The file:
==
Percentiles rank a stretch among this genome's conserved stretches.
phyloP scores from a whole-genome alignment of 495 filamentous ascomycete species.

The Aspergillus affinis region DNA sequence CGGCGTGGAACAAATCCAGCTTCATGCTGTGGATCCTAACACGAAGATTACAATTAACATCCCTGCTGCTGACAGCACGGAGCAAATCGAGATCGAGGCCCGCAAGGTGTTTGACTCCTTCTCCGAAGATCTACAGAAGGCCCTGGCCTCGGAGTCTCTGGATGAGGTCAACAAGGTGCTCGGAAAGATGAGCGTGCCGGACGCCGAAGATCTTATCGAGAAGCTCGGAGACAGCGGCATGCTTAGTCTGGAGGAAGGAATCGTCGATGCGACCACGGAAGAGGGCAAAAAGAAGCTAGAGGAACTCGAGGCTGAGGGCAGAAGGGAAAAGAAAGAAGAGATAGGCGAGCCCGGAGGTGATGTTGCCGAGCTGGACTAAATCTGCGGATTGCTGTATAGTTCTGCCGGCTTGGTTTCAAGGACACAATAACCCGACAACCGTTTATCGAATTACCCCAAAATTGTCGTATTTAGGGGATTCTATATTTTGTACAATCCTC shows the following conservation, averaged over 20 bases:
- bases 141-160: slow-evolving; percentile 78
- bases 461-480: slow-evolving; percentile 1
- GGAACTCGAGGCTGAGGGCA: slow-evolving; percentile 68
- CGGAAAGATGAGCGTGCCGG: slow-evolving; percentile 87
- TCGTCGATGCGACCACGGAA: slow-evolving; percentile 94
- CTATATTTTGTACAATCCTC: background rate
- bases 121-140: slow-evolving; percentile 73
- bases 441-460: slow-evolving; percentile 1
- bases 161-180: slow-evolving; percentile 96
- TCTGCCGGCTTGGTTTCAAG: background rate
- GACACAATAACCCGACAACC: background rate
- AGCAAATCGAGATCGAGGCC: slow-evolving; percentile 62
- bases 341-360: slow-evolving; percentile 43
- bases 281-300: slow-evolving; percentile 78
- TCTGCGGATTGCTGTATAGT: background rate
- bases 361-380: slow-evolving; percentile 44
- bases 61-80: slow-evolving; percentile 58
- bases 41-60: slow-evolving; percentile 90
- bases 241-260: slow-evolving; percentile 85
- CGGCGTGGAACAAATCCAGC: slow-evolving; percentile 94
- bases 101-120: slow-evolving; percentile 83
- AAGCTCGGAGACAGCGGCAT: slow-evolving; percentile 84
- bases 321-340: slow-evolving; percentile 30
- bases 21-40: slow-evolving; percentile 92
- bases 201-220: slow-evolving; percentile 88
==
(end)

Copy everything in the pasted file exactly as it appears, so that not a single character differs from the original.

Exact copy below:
Percentiles rank a stretch among this genome's conserved stretches.
phyloP scores from a whole-genome alignment of 495 filamentous ascomycete species.

The Aspergillus affinis region DNA sequence CGGCGTGGAACAAATCCAGCTTCATGCTGTGGATCCTAACACGAAGATTACAATTAACATCCCTGCTGCTGACAGCACGGAGCAAATCGAGATCGAGGCCCGCAAGGTGTTTGACTCCTTCTCCGAAGATCTACAGAAGGCCCTGGCCTCGGAGTCTCTGGATGAGGTCAACAAGGTGCTCGGAAAGATGAGCGTGCCGGACGCCGAAGATCTTATCGAGAAGCTCGGAGACAGCGGCATGCTTAGTCTGGAGGAAGGAATCGTCGATGCGACCACGGAAGAGGGCAAAAAGAAGCTAGAGGAACTCGAGGCTGAGGGCAGAAGGGAAAAGAAAGAAGAGATAGGCGAGCCCGGAGGTGATGTTGCCGAGCTGGACTAAATCTGCGGATTGCTGTATAGTTCTGCCGGCTTGGTTTCAAGGACACAATAACCCGACAACCGTTTATCGAATTACCCCAAAATTGTCGTATTTAGGGGATTCTATATTTTGTACAATCCTC shows the following conservation, averaged over 20 bases:
- bases 141-160: slow-evolving; percentile 78
- bases 461-480: slow-evolving; percentile 1
- GGAACTCGAGGCTGAGGGCA: slow-evolving; percentile 68
- CGGAAAGATGAGCGTGCCGG: slow-evolving; percentile 87
- TCGTCGATGCGACCACGGAA: slow-evolving; percentile 94
- CTATATTTTGTACAATCCTC: background rate
- bases 121-140: slow-evolving; percentile 73
- bases 441-460: slow-evolving; percentile 1
- bases 161-180: slow-evolving; percentile 96
- TCTGCCGGCTTGGTTTCAAG: background rate
- GACACAATAACCCGACAACC: background rate
- AGCAAATCGAGATCGAGGCC: slow-evolving; percentile 62
- bases 341-360: slow-evolving; percentile 43
- bases 281-300: slow-evolving; percentile 78
- TCTGCGGATTGCTGTATAGT: background rate
- bases 361-380: slow-evolving; percentile 44
- bases 61-80: slow-evolving; percentile 58
- bases 41-60: slow-evolving; percentile 90
- bases 241-260: slow-evolving; percentile 85
- CGGCGTGGAACAAATCCAGC: slow-evolving; percentile 94
- bases 101-120: slow-evolving; percentile 83
- AAGCTCGGAGACAGCGGCAT: slow-evolving; percentile 84
- bases 321-340: slow-evolving; percentile 30
- bases 21-40: slow-evolving; percentile 92
- bases 201-220: slow-evolving; percentile 88